These define the physical boundaries of how I worked in the past one year. But how did I actually work? What was “The process”?

After 1 Year

Sitting on the rope cot in my grandparent’s home near Kodumudi, Erode, listening to Rainbow FM staring at the laptop screen is where I am, when I write this. Very far away from anything related to school, students and teaching – Physically. Teaching is a job that grows on you and you grow over until both becomes indistinguishable from one another. Looking back after one year of being the worst possible teacher in my own rating, I think I have also become the worst possible blog writer in many people’s rating.

The first blog post was written well before I became a teacher and it turns out it has been 364 days (so not 1 year really). I have written about 5 posts excluding “Hello”, of which only 3 during the Fellowship. This points to the very obvious fact about the Fellowship itself – it is hectic and mad at the same time. It also points to the fact that I never took time to unload myself as often as I should have done.

So, I am going to write down a summary of what all I can possibly remember in a subjective manner. This blog was not meant to be subjective in any way, it was supposed to be a place where things will be recorded as is without analysis or perspective. But with such a big backlog of about a year, I doubt I can write anything objective as-is here.

The Setup

School

ECI Matriculation Higher Secondary School, Tondiarpet – that is the name of the school where I was placed as a Teach For India Fellow to teach a set of 37 students in 4th grade. The school is run by a trust run the Evangelical Church of India, hence ECI Matric. It has about 900+ students studying from Pre-KG to 12th standard. There is a church in the middle, the Academic block is to its left, the Office and the hostel are to its right. The standard size of the classrooms is about 30×30 ft (guessed never measured), which is kind of crampped when you consider there are 77 students, desks, bags, cupboard, and a divider wall in the middle to distinguish Section A and Section B.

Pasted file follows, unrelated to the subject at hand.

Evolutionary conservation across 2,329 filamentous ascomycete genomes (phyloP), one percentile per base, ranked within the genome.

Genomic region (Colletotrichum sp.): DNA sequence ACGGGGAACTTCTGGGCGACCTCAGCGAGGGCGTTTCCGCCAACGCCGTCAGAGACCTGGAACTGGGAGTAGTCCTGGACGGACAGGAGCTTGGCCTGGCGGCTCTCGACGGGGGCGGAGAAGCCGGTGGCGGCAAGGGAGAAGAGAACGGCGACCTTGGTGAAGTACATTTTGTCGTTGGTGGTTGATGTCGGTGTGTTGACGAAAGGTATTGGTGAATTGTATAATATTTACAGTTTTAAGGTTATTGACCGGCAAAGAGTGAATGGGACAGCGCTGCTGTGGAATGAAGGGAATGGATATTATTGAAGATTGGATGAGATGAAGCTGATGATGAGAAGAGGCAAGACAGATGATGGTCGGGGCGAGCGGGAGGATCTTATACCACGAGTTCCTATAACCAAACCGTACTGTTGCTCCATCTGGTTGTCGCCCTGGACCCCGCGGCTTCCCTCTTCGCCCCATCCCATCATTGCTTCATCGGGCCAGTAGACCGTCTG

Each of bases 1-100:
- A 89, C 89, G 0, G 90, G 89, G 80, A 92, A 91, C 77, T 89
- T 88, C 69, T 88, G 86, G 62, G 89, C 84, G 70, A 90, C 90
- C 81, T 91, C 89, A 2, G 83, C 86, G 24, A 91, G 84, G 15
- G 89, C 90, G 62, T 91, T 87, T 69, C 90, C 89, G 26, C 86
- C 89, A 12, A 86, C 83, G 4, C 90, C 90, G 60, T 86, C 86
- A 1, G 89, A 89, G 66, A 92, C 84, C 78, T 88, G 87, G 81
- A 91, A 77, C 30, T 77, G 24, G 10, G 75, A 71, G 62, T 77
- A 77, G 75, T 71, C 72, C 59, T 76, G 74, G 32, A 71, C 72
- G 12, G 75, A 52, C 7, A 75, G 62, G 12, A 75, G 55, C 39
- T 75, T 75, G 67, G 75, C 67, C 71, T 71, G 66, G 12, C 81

My Class

My class was made up of 38 poor souls who did not know what they were doing, which included 1 adult trying to make sense of whatever was going on. The class had about 19 boys and 18 students from middle class backgrounds, so wide and varied that I actually don’t exactly remember what middle-class is now.

Timings

The school opened at about 8.30AM and the staff are supposed to sign the attendance register before 8.55AM. There is a morning prayer meeting at 8.55 in the church for all the christian teachers and at least one staff member of each grade are to be present, if they are non-christians. So I experienced more religion in my one year of fellowship than what I have seen in my 25 years of existence. The School gets over by 3.30PM and the tuition(s) are over by 4.30PM. Generally I left the school by 3.30PM.

I lived about 90 minutes away from the school, so my day generally started by around 7.15AM when I got out of the house and ended by 5.30PM when I got back to the house.

………………….. to be continued .,

Pampering kids